What is LCA?
Life cycle assessment (LCA) is the most commonly used process for evaluating the environmental performance of products. When undertaken thoroughly, LCA measures the use of natural resources, greenhouse gas (GHG) emissions and other impacts made during a product’s lifespan.
LCA plays an important role in establishing comprehensive environmental measurements for products and materials. In evaluating wool, LCAs typically assess four life cycle stages:
- On farm
- Processing and manufacturing
- Use phase
- End of life.
First Full Wool LCA Reveals Importance of Use Phase
Completing seven years of work, a team of researchers from Australia, New Zealand and Norway have published the first full wool LCA. The study analyses the life of a 300-gram wool sweater made from Australian wool, processed in China, and sold in the European Union.
The Wool LCA revealed that the Use Phase is key to the sustainability of clothing, with the number of times a garment is worn being the most influential factor in determining impacts.
Practically speaking, this means that an item of clothing that is worn more often and is kept for longer has a less overall impact on the environment than one that is used fewer times and kept for a shorter amount of time. How so? Because the more times a t-shirt is worn, for example, the better the resources that went into that t-shirt are being used. The cost of making the t-shirt lessens as its number of uses wears increases and the length of time it is kept increases.
In addition, no substitute or replacement t-shirt is required. The same one is still being used. No more resources had to be consumed to make another t-shirt.
Thus, that item of clothing is more sustainable.
The first of its kind
Previously, little research looked at the full lifetime of wool garments. The majority of wool LCA studies focused on a single segment of the supply chain.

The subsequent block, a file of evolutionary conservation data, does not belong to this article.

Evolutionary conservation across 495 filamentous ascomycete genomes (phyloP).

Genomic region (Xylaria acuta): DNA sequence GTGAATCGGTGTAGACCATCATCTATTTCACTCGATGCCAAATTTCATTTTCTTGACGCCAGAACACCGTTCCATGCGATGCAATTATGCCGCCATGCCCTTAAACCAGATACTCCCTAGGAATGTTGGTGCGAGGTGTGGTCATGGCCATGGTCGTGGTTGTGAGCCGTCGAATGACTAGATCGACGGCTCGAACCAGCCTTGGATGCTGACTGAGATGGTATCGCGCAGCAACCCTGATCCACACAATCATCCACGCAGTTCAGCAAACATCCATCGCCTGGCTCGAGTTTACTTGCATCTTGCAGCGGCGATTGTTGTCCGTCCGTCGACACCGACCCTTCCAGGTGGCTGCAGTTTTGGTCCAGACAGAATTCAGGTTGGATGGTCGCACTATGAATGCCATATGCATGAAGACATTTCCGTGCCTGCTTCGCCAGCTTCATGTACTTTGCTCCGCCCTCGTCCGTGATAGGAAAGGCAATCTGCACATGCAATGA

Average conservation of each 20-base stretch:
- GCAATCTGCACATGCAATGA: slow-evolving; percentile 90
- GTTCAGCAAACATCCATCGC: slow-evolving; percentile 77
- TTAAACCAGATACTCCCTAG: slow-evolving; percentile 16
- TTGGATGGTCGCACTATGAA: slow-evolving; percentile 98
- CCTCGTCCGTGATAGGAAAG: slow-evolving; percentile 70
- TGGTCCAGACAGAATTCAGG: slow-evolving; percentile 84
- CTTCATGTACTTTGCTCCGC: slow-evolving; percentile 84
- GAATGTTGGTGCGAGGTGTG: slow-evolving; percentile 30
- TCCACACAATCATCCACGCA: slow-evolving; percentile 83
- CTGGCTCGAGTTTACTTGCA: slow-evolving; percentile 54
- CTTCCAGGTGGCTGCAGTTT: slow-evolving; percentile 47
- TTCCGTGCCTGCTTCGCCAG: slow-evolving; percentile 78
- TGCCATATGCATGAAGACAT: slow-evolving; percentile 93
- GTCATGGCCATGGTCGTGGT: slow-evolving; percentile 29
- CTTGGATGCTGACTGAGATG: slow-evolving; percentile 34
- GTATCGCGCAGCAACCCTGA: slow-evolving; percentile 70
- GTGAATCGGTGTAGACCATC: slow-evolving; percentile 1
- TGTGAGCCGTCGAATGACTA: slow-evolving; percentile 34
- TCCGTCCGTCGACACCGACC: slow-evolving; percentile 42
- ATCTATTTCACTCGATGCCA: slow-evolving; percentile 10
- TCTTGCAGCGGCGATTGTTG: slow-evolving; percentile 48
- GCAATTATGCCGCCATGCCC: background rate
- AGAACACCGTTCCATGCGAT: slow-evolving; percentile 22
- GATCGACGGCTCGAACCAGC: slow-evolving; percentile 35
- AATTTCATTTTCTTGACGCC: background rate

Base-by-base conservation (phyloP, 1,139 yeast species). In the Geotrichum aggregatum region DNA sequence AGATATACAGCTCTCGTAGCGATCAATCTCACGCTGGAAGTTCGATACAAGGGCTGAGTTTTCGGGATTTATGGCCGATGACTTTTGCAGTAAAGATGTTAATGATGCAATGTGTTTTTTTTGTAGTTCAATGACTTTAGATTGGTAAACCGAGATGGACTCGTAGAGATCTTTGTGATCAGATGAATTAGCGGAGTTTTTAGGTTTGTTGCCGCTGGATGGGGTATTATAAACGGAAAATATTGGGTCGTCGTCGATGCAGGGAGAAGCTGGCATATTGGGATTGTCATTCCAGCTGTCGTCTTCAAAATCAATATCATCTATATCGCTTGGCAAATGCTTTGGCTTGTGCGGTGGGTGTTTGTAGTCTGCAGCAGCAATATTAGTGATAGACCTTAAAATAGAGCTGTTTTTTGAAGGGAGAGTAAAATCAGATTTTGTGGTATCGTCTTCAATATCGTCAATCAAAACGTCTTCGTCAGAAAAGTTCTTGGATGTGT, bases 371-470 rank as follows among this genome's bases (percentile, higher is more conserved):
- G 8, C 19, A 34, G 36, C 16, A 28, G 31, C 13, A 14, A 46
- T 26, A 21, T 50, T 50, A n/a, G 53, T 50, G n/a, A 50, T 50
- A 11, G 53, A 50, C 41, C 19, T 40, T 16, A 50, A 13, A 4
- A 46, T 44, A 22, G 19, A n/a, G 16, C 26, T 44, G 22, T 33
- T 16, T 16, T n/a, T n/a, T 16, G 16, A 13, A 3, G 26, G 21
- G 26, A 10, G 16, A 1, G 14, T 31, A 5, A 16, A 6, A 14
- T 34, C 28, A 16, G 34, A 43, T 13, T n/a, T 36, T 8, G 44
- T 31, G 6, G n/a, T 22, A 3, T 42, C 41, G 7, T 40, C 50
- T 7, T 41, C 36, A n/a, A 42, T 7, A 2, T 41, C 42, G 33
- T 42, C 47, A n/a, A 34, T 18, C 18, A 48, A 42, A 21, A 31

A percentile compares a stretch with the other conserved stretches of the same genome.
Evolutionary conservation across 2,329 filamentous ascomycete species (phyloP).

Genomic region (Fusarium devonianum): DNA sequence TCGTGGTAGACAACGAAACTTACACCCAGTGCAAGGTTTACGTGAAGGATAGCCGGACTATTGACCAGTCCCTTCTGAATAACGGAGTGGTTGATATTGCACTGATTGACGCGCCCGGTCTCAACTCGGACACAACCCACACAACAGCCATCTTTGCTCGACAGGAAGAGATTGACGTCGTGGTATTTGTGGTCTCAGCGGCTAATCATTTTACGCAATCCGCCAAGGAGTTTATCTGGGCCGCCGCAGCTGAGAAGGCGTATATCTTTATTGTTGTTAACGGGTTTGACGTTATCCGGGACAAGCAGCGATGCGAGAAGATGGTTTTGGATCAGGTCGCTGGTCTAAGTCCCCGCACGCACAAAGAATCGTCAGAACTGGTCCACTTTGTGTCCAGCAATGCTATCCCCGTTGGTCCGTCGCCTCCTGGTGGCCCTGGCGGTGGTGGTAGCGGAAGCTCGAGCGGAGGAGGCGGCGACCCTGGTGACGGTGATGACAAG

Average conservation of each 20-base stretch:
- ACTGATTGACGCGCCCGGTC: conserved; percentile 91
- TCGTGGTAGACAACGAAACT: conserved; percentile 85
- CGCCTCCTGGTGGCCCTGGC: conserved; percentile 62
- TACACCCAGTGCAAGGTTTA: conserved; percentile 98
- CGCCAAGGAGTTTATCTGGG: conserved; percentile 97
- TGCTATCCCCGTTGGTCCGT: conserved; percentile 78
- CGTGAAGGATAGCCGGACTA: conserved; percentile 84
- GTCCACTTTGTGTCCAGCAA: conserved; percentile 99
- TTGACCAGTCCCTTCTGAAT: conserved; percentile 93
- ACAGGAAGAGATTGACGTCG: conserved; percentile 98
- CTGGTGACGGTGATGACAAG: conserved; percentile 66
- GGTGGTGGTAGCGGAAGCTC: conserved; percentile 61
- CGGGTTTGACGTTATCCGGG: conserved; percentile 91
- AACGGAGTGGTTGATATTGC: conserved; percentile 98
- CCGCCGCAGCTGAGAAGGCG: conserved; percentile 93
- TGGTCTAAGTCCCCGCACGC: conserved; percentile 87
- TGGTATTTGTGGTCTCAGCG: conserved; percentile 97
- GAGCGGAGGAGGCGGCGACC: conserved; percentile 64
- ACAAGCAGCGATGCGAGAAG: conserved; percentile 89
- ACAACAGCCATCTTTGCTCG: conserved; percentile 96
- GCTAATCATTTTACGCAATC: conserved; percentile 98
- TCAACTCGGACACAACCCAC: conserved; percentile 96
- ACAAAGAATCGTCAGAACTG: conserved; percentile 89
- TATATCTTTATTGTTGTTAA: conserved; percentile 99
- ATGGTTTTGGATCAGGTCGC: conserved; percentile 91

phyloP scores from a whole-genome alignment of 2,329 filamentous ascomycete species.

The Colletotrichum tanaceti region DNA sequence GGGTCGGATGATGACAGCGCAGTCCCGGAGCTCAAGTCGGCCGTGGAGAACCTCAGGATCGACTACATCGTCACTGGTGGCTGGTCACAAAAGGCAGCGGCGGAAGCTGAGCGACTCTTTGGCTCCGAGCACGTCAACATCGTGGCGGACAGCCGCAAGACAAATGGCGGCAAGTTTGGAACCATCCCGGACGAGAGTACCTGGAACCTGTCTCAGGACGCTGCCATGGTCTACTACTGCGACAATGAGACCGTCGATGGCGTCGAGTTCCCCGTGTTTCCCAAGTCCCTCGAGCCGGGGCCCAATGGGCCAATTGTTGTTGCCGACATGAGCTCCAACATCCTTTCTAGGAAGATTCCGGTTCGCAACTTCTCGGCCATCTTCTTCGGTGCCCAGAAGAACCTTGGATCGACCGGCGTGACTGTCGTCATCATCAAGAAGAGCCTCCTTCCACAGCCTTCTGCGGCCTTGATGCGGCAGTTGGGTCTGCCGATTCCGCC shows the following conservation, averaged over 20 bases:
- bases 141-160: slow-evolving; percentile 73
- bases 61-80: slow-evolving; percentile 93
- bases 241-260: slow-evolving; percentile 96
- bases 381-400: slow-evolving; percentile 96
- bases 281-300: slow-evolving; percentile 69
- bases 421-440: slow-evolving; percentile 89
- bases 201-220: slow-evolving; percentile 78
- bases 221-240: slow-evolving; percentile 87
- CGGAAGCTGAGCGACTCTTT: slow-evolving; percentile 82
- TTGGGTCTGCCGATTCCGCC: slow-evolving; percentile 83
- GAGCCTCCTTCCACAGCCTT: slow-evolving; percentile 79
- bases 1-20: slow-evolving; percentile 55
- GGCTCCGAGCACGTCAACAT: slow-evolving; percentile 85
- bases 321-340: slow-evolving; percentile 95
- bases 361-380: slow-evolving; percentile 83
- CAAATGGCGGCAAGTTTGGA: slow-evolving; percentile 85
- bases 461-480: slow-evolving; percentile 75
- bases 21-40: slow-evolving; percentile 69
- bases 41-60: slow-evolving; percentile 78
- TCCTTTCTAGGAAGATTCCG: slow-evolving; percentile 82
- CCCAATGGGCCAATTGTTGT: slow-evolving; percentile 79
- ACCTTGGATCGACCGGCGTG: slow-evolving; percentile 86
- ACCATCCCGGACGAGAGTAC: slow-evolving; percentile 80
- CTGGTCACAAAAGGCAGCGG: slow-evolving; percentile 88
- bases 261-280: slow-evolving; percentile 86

Seeking to address the knowledge gap, Australian Wool Innovation initiated this LCA research. AWI is a not-for-profit company that invests in R&D for the Australian wool. The Australian Government provides matching funding.
“This is one of the few published studies of a full supply chain for a garment, with detailed data behind it,” says Dr Wiedemann. “Of the major fibres, only cotton has also published such substantiated LCA work. None of the synthetics or cellulosic fibres have.”
Read more about the findings of wool’s full LCA: iwto.org/first-full-wool-lca/
How the wool LCA will be used
The wool industry is a strong supporter of using robust LCA methodology as a key part of the environment assessment process. The compelling sustainability benefits of wool include:
- Naturally renewable
- Readily recycled
- Low cost of care.
Looking at these factors, wool performs well from a sustainability point of view at every stage of a garment’s life cycle. However, many established LCA methods are inadequate and fail to thoroughly or accurately evaluate wool. The IWTO and partners are working to help organisations improve LCA processes, while also strongly advocating for other characteristics of wool to be taken into account when measuring its overall environmental impact.
Citation to the study: Wiedemann, S., Biggs, L., Nebel, B. et al. Environmental impacts associated with the production, use, and end-of-life of a woollen garment. Int J Life Cycle Assess 25, 1486–1499 (2020). https://doi.org/10.1007/s11367-020-01766-0